Chechen president added elections are impossible with 80,000 Russian soldiers in the country, when travel is restricted all over Chechnya, and when there is no independent mass media.

Their protestations seem to be borne out by most observers.

The respected Russian rights group Memorial said the “election should be declared null and void due to the weak participation. Everything else is just falsification.”
The Russian press also expressed incredulity at the result.
International observers


“The name of the winner was known in advance,” said the daily Kommersant.
And Tanya Lokshina of rights organisation Moscow Helsinki Group said: “Alkhanov’s de facto appointment as president, in effect dictating to the Chechen people who should be their representative, will not lead to lasting peace.”

On the other hand, local election officials vehemently denied charges of foul play, saying international observers like the Arab League had given their blessing to the vote.

Rebel leader Aslan Maskhadov was elected president in 1997

Rebel leader Aslan Maskhadov
was elected president in 1997

If journalists had only seen empty polling stations “then you managed to arrive at the wrong moment, these things happen”, said the republic’s top election official Abdul-Kerim Arsakhanov.


Nevertheless, author of two books on the Chechen conflict Tom de Waal, of London‘s Institute of War and Peace Reporting, said Alkhanov has even less support in the region than Kadyrov had.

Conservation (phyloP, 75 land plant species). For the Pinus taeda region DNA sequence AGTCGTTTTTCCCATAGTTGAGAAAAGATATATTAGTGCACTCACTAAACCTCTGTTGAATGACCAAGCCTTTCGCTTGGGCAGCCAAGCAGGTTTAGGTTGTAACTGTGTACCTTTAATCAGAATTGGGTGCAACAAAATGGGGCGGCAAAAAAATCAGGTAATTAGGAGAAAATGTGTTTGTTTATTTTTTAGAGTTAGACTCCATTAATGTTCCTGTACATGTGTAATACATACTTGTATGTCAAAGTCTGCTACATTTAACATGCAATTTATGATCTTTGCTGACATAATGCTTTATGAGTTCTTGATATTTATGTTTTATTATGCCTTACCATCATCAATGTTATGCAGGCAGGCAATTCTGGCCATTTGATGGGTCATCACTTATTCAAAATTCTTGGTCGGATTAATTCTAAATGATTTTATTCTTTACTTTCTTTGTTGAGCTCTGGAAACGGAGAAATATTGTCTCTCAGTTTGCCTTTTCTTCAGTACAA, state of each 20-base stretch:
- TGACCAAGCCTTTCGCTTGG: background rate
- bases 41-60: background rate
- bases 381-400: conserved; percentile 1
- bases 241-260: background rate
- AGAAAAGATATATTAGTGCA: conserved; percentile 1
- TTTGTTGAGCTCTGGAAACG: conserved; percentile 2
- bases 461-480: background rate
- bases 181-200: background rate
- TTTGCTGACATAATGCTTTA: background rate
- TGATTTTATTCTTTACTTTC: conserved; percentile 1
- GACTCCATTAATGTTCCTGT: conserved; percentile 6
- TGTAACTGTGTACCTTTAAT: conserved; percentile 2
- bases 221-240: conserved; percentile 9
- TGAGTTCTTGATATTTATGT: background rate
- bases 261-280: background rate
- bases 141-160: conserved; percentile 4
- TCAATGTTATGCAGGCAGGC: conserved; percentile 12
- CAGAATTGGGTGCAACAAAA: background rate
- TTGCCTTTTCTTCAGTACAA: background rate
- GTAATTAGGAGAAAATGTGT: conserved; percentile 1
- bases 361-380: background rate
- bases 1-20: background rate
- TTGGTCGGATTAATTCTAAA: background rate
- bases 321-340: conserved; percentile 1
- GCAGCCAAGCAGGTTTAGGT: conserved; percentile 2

He told “Kadyrov had some measure of authority and was his own man to a certain extent. He had a power base in the region and the deal was that he would support Moscow in the big picture if Moscow allowed him to have a certain measure of autonomy in running affairs in Chechnya.

“But I think Alkhanov was chosen because there wasn’t anyone else fit to perform the role. He doesn’t have the power base in Chechnya that Kadyrov had.”


De Waal said the election has further alienated the Chechen people from politics in general.

“There is just no trust anymore. People by and large have been turned off politics. It is difficult to say how much support anyone really has in the region but I would guess that Maskhadov and the rebels have between 10 and 20% of the popular support, another 10% are pro-Moscow and the rest of the people are just war-weary and fed up.”

There is just no trust anymore. People by and large have been turned off politics … people are just war-weary and fed up”

Tom de Waal,
Institute of War and Peace Reporting

He added: “The only way forward is to have a broader political process and some international observers on the ground so that ordinary Chechens can be assured that the human rights situation is being monitored.”

Tens of thousands were killed in the first Chechen conflict from 1994 to 1996. Russian President Vladimir Putin sent troops back into the mainly Muslim territory on Russia‘s southern fringes in 1999 to cement his image as a strong leader ahead of his own election.
But victory over the rebels has eluded Putin, now in his second term, and the killing of Kadyrov – Putin’s iron man in the region – was a blow.


Separatists have promised to dole out the same fate to Alkhanov.

“Like last time, the authorities will be signing the death warrant of the man they pick. Neither elections, nor Russia‘s current politics in Chechnya will bring the desired results,” rebel envoy Akhmed Zakayev said in a recent statement.

Source : Al Jazeera